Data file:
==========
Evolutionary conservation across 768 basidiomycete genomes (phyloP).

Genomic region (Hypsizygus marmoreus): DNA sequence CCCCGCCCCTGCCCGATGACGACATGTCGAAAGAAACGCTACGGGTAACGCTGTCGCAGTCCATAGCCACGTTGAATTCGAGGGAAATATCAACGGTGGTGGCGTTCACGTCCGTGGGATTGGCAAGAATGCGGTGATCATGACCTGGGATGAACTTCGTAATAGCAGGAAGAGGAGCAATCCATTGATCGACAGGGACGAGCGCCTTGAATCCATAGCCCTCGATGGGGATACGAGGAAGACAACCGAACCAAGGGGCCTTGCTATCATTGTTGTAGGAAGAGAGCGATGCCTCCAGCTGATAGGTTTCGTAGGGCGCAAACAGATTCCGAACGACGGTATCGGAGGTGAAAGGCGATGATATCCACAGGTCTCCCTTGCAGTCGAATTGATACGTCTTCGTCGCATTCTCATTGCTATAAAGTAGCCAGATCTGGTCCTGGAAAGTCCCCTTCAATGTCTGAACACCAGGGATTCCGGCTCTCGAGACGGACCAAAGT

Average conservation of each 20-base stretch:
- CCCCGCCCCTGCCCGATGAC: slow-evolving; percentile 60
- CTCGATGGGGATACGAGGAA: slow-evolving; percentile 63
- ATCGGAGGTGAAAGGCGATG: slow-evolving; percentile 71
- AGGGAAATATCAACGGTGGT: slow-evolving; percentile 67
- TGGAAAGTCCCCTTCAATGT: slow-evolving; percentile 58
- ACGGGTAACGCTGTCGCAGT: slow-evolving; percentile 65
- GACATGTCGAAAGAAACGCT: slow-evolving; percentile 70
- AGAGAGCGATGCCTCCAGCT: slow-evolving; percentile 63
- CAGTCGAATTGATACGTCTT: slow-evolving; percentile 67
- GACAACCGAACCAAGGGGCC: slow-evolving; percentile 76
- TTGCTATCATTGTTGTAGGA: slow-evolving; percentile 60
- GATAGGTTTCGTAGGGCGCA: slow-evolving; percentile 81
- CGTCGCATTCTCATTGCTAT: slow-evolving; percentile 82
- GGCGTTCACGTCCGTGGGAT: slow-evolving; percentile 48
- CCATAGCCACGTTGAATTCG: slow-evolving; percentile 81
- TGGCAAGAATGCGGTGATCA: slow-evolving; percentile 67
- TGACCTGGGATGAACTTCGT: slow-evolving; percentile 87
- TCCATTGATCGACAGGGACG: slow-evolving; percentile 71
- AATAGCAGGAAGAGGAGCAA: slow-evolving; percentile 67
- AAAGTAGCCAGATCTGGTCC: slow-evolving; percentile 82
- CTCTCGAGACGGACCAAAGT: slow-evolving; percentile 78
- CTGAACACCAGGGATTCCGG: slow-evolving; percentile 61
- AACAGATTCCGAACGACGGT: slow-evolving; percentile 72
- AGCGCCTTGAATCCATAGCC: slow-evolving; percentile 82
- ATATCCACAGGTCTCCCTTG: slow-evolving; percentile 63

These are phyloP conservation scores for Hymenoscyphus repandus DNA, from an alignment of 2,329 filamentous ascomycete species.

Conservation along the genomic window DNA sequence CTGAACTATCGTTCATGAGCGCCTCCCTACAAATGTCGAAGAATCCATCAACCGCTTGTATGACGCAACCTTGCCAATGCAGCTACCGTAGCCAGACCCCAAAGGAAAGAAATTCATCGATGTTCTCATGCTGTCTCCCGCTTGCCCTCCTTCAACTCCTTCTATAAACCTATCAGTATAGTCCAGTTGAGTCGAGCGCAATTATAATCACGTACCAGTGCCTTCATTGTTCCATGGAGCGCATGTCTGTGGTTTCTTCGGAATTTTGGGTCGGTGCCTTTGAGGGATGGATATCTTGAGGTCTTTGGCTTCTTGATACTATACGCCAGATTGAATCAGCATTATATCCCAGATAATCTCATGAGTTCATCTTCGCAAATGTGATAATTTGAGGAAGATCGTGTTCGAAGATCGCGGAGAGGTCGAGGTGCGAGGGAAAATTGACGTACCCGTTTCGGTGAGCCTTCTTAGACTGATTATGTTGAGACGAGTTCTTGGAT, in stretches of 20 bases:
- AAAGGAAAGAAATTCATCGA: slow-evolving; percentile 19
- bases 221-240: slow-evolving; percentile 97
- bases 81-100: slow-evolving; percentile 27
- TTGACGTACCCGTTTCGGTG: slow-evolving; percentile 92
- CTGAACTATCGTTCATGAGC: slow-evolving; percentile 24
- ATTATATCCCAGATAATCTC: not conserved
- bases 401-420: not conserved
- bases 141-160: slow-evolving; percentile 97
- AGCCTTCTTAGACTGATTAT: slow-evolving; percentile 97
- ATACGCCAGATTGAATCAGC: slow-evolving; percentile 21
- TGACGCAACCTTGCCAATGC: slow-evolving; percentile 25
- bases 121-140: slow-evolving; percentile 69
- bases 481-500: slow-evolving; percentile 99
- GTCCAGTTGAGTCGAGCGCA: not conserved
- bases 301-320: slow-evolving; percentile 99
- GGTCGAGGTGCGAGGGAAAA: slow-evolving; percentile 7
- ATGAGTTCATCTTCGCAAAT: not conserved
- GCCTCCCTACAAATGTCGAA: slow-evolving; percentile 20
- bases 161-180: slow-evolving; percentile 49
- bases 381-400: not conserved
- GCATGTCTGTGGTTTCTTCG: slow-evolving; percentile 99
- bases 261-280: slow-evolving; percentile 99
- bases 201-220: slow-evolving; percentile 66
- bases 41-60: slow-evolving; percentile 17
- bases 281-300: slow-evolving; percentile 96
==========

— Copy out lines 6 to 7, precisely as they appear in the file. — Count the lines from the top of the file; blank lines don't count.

- ATCGGAGGTGAAAGGCGATG: slow-evolving; percentile 71
- AGGGAAATATCAACGGTGGT: slow-evolving; percentile 67